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Your Environment. Your Health.

Demystifying the Common Myths About Lead

hand under falling water

January 31, 2018

Although childhood lead poisoning has decreased over the last four decades, it remains an important public health concern. While the internet offers vast informative resources for parents, landlords, and property owners, there can be a lot of conflicting information, as well as myths, about lead exposure and its health effects. Such misinformation has hampered progress in addressing the issue of pediatric lead exposure.

In this podcast, learn about common myths around lead, and the evidence debunking them.


Marissa Hauptman, M.D.

Marissa Hauptman, M.D., is a board-certified pediatrician and pediatric environmental health specialist at the Region 1 New England Pediatric Environmental Health Specialty Unit (PEHSU) in the Division of General Pediatrics at Boston Children’s Hospital and an Instructor of Pediatrics at Harvard Medical School. Dr. Hauptman received an M.P.H. in Social and Environmental Epidemiology from Brown University, and her M.D. from New York University School of Medicine. Dr. Hauptman completed her pediatrics residency in the Urban Health and Advocacy Track at the Boston Combined Residency Program at the Boston Children’s Hospital and the Boston Medical Center. She completed a pediatric environmental fellowship at Boston Children’s Hospital and the New England Pediatric Environmental Health Specialty Unit.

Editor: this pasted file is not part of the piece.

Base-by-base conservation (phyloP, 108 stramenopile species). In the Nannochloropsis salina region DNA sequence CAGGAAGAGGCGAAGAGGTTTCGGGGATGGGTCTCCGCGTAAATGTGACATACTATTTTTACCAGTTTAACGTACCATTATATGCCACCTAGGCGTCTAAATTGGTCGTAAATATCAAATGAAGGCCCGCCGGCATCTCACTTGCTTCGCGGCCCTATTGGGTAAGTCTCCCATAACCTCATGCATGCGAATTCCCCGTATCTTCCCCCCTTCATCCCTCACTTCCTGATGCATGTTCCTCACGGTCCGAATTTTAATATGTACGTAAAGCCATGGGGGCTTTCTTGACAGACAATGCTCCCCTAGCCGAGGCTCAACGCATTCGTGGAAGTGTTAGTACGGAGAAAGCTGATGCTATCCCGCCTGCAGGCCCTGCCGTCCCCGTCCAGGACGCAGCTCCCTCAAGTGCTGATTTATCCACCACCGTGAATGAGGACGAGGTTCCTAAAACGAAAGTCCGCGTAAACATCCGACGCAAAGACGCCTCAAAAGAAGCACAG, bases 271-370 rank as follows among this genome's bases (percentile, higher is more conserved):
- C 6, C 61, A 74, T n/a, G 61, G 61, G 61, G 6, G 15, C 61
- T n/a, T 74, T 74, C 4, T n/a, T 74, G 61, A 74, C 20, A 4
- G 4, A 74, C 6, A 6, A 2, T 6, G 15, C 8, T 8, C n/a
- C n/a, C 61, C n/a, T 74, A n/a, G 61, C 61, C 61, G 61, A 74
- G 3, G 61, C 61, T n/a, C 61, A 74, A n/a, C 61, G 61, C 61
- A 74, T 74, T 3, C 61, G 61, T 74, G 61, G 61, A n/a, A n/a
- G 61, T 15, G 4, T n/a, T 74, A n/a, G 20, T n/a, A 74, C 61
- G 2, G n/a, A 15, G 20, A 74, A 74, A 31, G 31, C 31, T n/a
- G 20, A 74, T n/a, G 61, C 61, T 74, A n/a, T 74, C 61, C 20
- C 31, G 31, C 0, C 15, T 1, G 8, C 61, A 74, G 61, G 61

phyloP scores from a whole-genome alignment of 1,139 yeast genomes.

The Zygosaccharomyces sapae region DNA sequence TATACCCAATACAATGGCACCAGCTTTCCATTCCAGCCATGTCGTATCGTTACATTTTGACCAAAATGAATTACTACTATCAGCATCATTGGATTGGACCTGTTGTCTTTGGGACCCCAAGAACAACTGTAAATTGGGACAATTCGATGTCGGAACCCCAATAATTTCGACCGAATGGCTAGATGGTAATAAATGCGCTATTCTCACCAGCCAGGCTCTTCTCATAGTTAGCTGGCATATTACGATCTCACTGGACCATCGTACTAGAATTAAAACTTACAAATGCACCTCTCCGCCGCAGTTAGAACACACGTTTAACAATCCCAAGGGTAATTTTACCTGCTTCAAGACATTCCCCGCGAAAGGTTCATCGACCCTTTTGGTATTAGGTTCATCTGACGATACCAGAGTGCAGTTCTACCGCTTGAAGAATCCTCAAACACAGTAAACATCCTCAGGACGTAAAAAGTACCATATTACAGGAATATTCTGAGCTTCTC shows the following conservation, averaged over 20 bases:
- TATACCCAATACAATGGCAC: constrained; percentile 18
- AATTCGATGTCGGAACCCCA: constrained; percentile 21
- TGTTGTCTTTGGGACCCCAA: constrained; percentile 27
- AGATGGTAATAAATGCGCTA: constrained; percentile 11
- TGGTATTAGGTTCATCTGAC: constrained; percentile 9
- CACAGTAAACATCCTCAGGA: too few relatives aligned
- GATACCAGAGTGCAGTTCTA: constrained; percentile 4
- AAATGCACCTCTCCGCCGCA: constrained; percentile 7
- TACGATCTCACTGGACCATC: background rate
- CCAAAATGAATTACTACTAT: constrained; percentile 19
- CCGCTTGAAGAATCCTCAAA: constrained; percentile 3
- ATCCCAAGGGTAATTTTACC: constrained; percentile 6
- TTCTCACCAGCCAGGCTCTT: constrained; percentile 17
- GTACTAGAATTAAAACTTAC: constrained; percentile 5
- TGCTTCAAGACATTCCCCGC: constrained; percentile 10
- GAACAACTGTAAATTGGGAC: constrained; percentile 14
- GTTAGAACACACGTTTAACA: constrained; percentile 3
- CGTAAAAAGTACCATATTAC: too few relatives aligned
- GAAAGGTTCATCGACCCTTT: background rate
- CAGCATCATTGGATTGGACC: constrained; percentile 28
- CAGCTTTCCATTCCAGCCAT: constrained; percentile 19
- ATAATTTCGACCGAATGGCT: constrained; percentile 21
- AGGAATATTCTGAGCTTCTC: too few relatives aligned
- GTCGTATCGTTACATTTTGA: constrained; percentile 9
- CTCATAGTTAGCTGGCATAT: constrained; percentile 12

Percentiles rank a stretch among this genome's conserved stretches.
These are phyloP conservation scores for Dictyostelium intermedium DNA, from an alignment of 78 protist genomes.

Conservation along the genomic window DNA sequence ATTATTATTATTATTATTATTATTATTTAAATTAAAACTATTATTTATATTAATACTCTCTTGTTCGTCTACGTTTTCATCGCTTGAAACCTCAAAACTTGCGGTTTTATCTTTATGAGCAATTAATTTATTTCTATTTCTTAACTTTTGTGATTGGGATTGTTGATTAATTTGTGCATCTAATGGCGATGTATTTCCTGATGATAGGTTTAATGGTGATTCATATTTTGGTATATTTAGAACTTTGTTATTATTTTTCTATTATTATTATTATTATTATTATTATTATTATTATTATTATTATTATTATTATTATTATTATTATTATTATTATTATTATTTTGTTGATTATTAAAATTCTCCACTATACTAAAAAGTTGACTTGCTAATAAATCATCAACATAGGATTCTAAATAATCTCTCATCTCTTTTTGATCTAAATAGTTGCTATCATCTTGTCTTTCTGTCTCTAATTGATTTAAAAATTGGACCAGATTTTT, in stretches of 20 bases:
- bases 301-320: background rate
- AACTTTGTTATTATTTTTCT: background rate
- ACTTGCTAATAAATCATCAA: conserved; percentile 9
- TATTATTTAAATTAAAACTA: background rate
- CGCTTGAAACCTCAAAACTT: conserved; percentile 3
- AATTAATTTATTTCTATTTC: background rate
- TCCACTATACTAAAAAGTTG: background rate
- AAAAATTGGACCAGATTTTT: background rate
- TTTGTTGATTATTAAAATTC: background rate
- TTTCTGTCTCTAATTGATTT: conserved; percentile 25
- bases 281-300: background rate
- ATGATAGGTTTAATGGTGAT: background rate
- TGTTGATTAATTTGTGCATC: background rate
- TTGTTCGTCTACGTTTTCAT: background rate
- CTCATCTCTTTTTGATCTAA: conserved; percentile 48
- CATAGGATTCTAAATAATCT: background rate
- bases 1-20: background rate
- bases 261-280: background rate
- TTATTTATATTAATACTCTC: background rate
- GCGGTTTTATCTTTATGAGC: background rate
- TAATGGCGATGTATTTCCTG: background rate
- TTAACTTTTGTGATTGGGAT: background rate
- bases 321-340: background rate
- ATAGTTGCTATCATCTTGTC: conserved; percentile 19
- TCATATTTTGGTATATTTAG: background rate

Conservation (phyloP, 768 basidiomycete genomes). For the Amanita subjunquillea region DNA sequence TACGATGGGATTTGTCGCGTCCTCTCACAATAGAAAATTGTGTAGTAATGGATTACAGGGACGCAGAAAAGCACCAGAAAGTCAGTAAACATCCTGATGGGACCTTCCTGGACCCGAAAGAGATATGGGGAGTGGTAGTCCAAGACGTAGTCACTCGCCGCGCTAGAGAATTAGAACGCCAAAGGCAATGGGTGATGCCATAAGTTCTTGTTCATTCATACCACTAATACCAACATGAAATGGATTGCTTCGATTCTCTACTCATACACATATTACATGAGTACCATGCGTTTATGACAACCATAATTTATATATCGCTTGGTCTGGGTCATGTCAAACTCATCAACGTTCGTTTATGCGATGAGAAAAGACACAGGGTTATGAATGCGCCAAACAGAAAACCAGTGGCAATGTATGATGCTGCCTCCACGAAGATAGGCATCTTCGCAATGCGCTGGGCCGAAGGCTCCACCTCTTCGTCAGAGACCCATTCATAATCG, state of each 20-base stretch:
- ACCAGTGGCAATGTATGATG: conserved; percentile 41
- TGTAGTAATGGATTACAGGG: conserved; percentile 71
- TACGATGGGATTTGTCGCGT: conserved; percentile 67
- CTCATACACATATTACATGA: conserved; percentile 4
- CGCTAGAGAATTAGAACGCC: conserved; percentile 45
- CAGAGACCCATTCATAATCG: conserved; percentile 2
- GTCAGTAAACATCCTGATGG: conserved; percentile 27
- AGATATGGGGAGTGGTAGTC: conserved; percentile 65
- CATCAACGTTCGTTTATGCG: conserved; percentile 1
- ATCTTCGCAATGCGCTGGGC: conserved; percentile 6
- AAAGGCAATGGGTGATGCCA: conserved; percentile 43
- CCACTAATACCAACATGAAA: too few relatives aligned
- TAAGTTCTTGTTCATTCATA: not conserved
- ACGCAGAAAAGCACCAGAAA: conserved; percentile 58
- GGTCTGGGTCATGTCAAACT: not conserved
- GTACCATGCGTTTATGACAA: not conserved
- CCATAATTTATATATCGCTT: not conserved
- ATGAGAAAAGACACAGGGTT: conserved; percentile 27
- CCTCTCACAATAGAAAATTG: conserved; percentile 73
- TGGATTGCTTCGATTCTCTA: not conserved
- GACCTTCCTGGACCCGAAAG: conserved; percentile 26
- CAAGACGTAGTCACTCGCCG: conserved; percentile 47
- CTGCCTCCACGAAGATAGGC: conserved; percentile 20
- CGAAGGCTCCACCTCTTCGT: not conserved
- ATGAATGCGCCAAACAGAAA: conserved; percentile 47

Dr. Hauptman previously served on the Rhode Island Attorney General’s Advisory Commission on Lead Paint. She also served on the Medical Review Panel for Lead Poisoning for the Massachusetts Department of Health, Bureau of Environmental Health in partnership with the Pediatric Environmental Health Center at Boston Children’s Hospital. In 2007 she was recognized with the Rhode Island Healthy Housing Award by the Childhood Lead Poisoning Prevention Program of the Rhode Island Department of Health for her work to develop strategies that promote healthy environments for children and families in the state. She has also been awarded the 2017 Academic Pediatric Association Michael Shannon Award for her research that focuses on using spatial analysis methods for investigating and improving social and environmental health disparities in children living in urban areas.

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